Thursday, November 1, 2007

United States

Global Background Checks 

by Donald C. Dowling, Jr.
White & Case LLP

Challenge: Many multinationals use robust pre-employment background checking at headquarters, but too often fail to screen applicants adequately for jobs abroad. 

Pointer: Globalize applicant background checks by tailoring a global template to company needs. Then localize the template for each country, following a four-step plan.

Overseas, away from U.S. employment-at-will, hiring mistakes lead to complex and expensive terminations ―making background checking yet more important. Multinationals used to relegate applicant screening to their local operations, not bothering with global alignment. Indeed, practices at some multinationals still differ radically from country to country. For example, many multinationals’ U.S. headquarters do applicant drug screening while their French and Brazilian operations require (believe it or not) pre-employment handwriting analysis.

But now, after September 11, strategic multinationals want to approach background checks and pre-employment screening globally. Multinationals seem to think: We require thorough screening in the U.S. because we don't want to hire a criminal, someone with a bad work history, or an uncredentialed resume liar. Isn’t our business case for screening out bad applicants just as strong internationally, where terminations are so complex and expensive? Because our business case for screening is global, why not align practices globally?

Multinationals can indeed align background checking globally, as long as they tolerate local variations and surmount the significant overseas barriers to applicant screening. The laws in this area are surprisingly complex and varied; to oversimplify can be dangerous. Take four steps:

  1. Identify what background checking the company has a business case to do worldwide, in a best-case (no legal restrictions) scenario: Criminal background screens? Prior job reference checks? Credentials/diplomas screens? Credit screens? Full-blown background investigations? Medical tests? Drug tests? French-style handwriting analysis? (Separate out pre-employment pen-and-paper tests, such as skills tests and personality profiles: Those raise a very different set of legal issues.)
  2. Do a comprehensive country-by-country check for how to do the desired checking locally. Get aligned charts or reports that explain local rules and practices. Get applicant consent forms.
  3. Adapt screening procedures to local requirements. If any screening will be outsourced, identify local providers, and ensure they commit to follow applicable law. Rein in over-aggressive investigators who may pride themselves on being able to skirt local requirements.

  4. Engage local HR staff, motivating them to implement the screening fully. Ensure local HR is rigorous about consents, notices, and legal compliance, and informs and consults with employee representatives, where necessary. 

Steps #2 and #3 implicate local background check laws—how local laws affect a company’s desired screening approach and adapting procedures accordingly. Account for the wide range of local-law issues:

  • Releases: In Belgium, China, Japan, the Philippines and elsewhere, applicants should consent to release background check data.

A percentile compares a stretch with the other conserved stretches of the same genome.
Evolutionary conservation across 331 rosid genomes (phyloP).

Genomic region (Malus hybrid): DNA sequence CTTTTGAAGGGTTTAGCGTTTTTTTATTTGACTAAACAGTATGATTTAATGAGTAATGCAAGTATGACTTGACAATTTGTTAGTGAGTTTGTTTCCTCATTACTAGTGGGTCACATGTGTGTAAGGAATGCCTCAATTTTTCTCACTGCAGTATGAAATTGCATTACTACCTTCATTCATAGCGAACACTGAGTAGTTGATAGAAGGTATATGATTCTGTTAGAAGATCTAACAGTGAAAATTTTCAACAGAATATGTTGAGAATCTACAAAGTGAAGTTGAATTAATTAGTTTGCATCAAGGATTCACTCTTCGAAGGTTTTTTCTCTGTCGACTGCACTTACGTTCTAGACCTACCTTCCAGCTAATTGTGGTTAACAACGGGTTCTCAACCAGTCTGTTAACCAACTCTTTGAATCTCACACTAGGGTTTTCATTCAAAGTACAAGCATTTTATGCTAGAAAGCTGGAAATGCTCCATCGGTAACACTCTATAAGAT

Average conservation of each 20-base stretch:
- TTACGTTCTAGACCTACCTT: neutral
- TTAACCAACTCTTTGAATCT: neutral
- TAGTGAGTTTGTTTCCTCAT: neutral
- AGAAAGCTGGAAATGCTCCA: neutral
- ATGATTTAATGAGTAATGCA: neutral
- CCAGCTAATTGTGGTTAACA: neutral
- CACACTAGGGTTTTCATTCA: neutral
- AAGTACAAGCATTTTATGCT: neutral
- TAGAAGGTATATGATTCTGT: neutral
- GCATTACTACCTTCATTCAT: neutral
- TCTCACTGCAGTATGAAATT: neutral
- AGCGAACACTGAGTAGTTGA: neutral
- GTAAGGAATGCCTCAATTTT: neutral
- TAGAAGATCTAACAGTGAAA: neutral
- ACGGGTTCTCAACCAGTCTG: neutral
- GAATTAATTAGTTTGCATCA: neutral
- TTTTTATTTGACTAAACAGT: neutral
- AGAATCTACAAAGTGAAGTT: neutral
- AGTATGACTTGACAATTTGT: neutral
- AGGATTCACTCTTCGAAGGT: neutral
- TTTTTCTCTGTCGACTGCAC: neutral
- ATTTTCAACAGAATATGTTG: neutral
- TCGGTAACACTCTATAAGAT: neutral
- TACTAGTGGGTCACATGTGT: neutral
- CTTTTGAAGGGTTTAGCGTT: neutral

• Applicant collection: In Finland, France, Germany, Romania, and elsewhere, applicants must collect and submit information about themselves. But asking applicants to submit their own records raises quality-of-evidence issues. In Greece, applicants can issue a power of attorney in favor of the employer to collect records.

  • Past employment: South Korean law requires employers to comply with a prospective employer's request for a “certified” prior-job-history reference. However, the UK (like the U.S.) can impose tort liability on sources for untruthful references and for slander.

  • Local criminal checks: In UK, the Scottish Criminal Records Office and the Criminal Records Bureau of England and Wales do national criminal checks at three levels (Basic, Standard and Enhanced), depending on the job position and whether the position is “FSA” (financial services) regulated. Otherwise, in most countries criminal checking gets done regionally or by municipality, not nationally. But collecting criminal records is flatly illegal in Poland, and Spain prohibits employers from possessing criminal records (a Spanish applicant might show criminal records for inspection). In Indonesia and Taiwan, police authorities issue certificates of good behavior ("Surat Keterangan Kelakuan Baik," in Indonesia)—but usually the applicant himself needs to collect these. Netherlands police issue certificates like this, but only where the prospective job position could pose a "risk to the community."
  • Data privacy: Data privacy laws (especially in Europe) can impose severe restrictions on the availability of background check information. This legal issue chiefly goes to the provider of information, and reaches the prospective employer only upon receipt. However, the UK Employment Practices Data Protection Code does expressly reach the “verification” and “vetting” of applicant data.
  • Lawsuits: In Russia, disappointed applicants can contest in court the underlying accuracy of background information supporting no-hire decisions—making no-hire communications critical. 

International applicant screening is more vital than ever in the post-September 11 security environment, and outside U.S. employment-at-will, where hiring mistakes are expensive. Multinationals can align pre-employment screening worldwide by rigorously following a four-step plan.